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Katrina Day 22

By Remy Benoit

Yesterday, Monday, the temperature here was 102.
Today, Tuesday, it is 99.
We got our power back last Friday night.
Many, many, many do not have power, nor do they have homes, or anything else.

I spoke with a woman today from Chalmette which is southeast of New Orleans. Her home had 20 feet of water in it. She is not going back. Many people in St. Bernard Parish were told to come and assess the damage to their homes before they were bulldozed down.

Most of you probably don’t know the name Chalmette. It is where the Battle of New Orleans was fought.

Someone asked me what we did for 18 days with no power.
We went to bed when it got dark and tried to sleep in the heat and humidity.
When the first light came, we got up, set about feeding the animals, making coffee on the charcoal grill until that was replaced with a propane cooker.

We rationed the water until there was gas here and I bought a generator which I had no idea how to install. A neighbor did that for me. He has a brand new son born just before Katrina. Welcome, Conor. Your folks are good people.

We ate canned food. We rejoiced when a neighbor found some ice and shared it.

We made it through. And we are the blessed ones. Our home is in tact.

Huge trees gave their lives to protect it. The trees here above Lake Ponchatrain are not only snapped in half. Many had their very roots pulled out of the ground by the force of the hurricane. I heard an estimate that between Franklinton and the Mississippi border 75 % of the trees are gone. In some areas, they are between 90-100% gone.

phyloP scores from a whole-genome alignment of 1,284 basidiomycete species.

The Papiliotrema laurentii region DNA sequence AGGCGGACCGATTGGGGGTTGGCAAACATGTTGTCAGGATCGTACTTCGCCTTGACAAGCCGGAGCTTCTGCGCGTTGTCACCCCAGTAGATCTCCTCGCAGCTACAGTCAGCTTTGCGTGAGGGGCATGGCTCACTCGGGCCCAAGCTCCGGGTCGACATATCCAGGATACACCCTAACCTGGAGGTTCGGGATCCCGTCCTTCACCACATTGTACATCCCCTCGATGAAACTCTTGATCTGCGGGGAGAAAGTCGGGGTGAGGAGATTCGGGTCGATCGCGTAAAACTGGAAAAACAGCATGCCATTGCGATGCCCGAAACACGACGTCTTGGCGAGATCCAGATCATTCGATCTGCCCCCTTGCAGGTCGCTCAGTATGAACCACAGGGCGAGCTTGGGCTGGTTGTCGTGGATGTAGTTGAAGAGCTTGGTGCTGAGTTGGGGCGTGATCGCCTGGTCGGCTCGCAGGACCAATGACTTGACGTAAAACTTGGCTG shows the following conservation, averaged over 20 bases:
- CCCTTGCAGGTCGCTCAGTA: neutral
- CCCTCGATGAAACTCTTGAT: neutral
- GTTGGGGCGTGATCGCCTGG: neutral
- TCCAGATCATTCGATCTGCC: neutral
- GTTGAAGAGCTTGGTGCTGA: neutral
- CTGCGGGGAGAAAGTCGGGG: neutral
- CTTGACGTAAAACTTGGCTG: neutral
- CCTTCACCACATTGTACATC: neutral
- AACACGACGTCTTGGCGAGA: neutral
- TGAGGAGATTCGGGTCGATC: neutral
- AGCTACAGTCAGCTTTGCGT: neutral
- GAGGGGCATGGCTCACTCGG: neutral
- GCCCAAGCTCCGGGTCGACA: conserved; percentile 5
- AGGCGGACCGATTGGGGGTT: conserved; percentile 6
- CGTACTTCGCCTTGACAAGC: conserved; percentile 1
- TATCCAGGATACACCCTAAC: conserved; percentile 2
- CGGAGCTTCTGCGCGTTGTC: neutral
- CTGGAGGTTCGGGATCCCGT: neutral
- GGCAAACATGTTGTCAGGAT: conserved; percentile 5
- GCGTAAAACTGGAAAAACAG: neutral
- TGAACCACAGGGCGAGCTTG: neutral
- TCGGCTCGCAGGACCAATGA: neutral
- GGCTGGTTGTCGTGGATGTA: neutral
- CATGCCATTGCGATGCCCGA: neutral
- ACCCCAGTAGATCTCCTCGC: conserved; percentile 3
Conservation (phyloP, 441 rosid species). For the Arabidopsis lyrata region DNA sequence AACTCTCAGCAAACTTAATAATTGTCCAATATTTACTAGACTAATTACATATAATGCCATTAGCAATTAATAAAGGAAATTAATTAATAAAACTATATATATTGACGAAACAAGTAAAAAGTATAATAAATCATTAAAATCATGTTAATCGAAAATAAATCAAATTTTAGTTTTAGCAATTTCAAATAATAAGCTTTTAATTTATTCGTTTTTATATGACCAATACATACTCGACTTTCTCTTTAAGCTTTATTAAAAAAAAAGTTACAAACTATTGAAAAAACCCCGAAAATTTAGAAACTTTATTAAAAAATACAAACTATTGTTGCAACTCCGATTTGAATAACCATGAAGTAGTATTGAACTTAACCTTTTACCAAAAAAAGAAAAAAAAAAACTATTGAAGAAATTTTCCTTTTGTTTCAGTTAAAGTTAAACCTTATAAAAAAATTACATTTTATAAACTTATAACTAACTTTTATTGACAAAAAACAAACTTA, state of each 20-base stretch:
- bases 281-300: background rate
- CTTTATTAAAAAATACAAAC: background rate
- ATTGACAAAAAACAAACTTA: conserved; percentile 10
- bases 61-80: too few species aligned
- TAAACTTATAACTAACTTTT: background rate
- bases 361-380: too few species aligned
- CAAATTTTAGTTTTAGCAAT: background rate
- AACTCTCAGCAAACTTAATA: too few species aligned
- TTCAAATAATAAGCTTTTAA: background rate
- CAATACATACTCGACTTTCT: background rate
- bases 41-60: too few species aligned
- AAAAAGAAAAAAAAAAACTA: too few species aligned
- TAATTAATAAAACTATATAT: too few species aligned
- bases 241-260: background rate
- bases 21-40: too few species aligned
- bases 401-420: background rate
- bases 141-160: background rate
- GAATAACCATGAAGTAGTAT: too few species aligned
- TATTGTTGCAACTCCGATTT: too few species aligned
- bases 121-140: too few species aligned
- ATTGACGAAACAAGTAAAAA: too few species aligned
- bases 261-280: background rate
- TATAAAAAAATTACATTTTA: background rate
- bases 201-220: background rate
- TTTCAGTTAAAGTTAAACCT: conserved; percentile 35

We have had local news, just a tiny smattering of national, from United New Orleans Broadcasters out of Baton Rouge. Radio stations sharing the air waves. Radio announcers taking hundreds upon hundreds of calls from desperate people seeking help from FEMA and Red Cross that for whatever reason has not been forthcoming.
Thousands of people listening to Parish Presidents, to the President. Thousands of people wanting to go home. Thousands of people with no homes to go to.

From what I have been told, much of the media showed, again, again, and again, some nasty things that went on in New Orleans. Know this, it was neighbor helping neighbor, friends, family taking others in, that held, and is holding, people together. They weren’t looting, they weren’t raping, they were helping each other. They were out cutting trees, clearing up debris, and carrying on. The older man and his son from down the road, their respective trailers, one flipped over, one de-roofed, walked down the road through the blistering heat, the myriad swarms of love bugs and mosquitoes to see if I needed help to clear my road, if my house was okay. They, and thousands like them, are Louisiana.

Louisiana and the other states impacted by this are flooded with people helping from other states. The man who got my power back on is from Hattiesburg, MS and as I understand it, he has damage to his own home. These people have been working 16-18 shifts since the hurricane went through; sleeping in their trucks, in tents, wherever. They are tired, drained, exhausted and yet they carry on saying one day it might be them who need help.